We started our hunting trip, and we split into two groups, each with a guide and four people. I and my two brothers Baron Bloor and Simon Bernal were in the same group, and we followed the guide through the forest. We put on wildguarder infrared binoculars, and felt like we were special forces. We saw many animal shadows through the binoculars, some were quietly grazing, some were running fast. We felt very excited and nervous.
We walked for about half an hour, and then the guide suddenly signaled us to stop and pointed to a bush in front of us. He said there was a wild boar there, which was a good target. He asked me and my brother Simon Bernal to shoot it, while he and Baron Bloor stayed behind to cover us. I and Simon Bernal quietly approached the bush, and saw the wild boar’s shadow through wildguarder infrared binoculars. It was big and strong, with long tusks and rough fur. I felt a bit scared, but also had a desire to challenge.
I nodded to Simon Bernal, indicating that I was ready. We pulled the trigger at the same time, shooting two bullets at the wild boar. The wild boar let out a scream, and then fell to the ground. I and Simon Bernal hugged each other happily, and then ran over to check our trophy. The guide and Baron Bloor also came over, congratulating us. He helped us drag the wild boar to the side, and then marked it for later pick up. He said this was a very big and fat wild boar, which could be made into a lot of delicious food. He also said we were very lucky, because wild boars were very hard to hit animals, they were usually very alert and fierce.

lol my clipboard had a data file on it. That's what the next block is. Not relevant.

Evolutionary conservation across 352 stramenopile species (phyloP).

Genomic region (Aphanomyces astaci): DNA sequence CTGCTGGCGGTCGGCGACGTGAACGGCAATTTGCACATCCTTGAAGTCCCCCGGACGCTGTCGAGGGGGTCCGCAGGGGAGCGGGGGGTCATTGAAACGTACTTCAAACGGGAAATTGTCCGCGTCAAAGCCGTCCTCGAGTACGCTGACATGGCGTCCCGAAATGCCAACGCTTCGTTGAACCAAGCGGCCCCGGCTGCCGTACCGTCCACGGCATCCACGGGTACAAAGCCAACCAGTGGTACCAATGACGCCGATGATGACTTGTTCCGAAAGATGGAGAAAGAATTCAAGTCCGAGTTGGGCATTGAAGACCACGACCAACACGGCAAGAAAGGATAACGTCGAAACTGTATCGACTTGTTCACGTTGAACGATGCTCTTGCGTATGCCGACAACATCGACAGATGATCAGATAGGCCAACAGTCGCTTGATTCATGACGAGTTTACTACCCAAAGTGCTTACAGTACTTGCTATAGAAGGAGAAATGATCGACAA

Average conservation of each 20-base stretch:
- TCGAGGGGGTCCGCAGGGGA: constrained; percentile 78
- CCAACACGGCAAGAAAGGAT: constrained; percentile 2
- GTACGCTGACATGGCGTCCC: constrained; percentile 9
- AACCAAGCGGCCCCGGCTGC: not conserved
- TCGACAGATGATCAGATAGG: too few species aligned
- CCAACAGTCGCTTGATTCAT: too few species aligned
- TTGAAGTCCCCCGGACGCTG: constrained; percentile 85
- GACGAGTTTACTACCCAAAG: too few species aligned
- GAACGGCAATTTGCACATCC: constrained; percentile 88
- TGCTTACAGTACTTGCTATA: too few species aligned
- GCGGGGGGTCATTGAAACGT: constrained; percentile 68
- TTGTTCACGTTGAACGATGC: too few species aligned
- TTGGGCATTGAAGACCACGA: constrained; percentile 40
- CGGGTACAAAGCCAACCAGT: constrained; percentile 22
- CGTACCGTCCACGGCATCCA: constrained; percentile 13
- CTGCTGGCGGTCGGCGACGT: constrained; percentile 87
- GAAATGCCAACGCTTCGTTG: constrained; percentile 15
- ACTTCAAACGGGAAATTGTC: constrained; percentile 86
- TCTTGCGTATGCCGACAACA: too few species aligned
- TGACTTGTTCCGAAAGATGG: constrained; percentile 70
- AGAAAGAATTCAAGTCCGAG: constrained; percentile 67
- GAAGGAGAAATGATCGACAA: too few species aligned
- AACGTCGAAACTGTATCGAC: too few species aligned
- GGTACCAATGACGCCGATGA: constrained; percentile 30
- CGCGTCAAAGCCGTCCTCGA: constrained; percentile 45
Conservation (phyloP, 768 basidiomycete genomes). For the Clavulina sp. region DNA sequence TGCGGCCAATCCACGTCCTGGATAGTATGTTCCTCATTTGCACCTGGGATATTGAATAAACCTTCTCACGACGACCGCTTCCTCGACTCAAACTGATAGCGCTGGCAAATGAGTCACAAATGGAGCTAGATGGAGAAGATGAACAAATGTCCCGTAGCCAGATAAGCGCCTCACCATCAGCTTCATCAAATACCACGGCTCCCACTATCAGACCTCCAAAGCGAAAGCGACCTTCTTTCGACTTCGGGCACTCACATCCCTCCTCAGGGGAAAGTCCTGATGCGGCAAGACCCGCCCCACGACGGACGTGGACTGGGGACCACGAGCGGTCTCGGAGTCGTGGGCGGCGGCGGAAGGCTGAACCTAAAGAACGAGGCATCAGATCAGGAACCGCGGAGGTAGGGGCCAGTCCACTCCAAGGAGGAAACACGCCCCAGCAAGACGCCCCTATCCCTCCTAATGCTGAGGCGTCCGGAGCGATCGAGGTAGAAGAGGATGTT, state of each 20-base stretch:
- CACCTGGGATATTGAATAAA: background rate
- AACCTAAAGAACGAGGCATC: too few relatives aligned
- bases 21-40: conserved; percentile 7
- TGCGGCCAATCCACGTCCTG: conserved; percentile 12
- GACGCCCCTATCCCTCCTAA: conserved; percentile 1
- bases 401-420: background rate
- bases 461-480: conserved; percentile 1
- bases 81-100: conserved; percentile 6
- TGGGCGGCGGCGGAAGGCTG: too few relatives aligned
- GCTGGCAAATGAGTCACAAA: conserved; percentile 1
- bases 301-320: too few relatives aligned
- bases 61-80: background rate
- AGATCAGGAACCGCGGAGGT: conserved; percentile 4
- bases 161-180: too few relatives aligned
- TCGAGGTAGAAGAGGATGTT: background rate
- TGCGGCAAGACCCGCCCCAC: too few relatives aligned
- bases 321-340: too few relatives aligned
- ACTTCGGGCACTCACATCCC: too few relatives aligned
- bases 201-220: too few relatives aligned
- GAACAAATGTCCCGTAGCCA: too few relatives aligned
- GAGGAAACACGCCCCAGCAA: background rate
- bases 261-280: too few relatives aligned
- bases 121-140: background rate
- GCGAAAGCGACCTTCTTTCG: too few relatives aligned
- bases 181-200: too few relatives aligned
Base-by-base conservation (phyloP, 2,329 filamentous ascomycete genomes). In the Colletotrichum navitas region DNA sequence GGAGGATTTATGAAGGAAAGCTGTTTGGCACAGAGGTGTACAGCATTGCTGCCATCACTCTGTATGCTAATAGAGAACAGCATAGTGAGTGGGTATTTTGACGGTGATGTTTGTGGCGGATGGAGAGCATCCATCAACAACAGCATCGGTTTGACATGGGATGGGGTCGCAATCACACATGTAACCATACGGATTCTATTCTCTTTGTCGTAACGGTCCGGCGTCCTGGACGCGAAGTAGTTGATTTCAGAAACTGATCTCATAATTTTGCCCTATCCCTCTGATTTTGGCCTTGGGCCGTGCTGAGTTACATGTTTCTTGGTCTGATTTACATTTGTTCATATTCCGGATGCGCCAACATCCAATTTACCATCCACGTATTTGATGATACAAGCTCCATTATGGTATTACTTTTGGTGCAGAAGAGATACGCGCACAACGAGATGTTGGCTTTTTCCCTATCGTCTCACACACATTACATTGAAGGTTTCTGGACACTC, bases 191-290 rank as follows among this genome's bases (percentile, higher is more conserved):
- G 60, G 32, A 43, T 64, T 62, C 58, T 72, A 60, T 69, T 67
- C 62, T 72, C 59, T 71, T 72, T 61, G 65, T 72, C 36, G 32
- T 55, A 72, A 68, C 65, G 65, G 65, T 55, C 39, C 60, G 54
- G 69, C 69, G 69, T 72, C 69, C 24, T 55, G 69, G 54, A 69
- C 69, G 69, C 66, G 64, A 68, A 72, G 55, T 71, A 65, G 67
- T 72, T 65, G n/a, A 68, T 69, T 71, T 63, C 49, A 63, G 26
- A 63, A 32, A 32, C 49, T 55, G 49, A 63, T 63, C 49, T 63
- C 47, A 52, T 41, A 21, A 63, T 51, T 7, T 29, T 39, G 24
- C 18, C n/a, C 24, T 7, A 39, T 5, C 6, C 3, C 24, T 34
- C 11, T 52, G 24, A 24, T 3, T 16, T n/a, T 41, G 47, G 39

We continued our hunting trip, and we saw some other animals, such as deer, rabbits, foxes and so on. We shot some of them, and also missed some. We felt happy and excited, but also tired and hungry. We used wildguarder infrared binoculars to record our every shot, and also took some photos and videos of the animals. We found this binocular very useful, as it made us see more clearly in the dark, and also gave us more fun. We hunted for about two hours, and then the guide said it was time to go back. He led us back to the entrance, where there was a truck waiting for us. The truck had already loaded all the animals we had shot, as well as some other animals that other hunting teams had shot. The guide said they would take these animals back and process them, and then give us some as souvenirs. He also said if we wanted more meat or fur, they could also help us arrange.
We got on the truck and returned to Szeged city. On the way, we talked with other hunters about our experience and feelings. We found that some of them also used wildguarder infrared binoculars, and they also praised it. They said it was one of the best binoculars they had ever used, and it made them easier and more confident in night hunting.
This is our experience and feeling of night hunting in Szeged. We really enjoyed this activity, and felt it was a challenge and an adventure. We also thanked wildguarder infrared binoculars, which made us see farther and clearer in the dark, and also gave us more memories and evidence. We think this is a very recommendable product, which can make you safer and more successful in night hunting.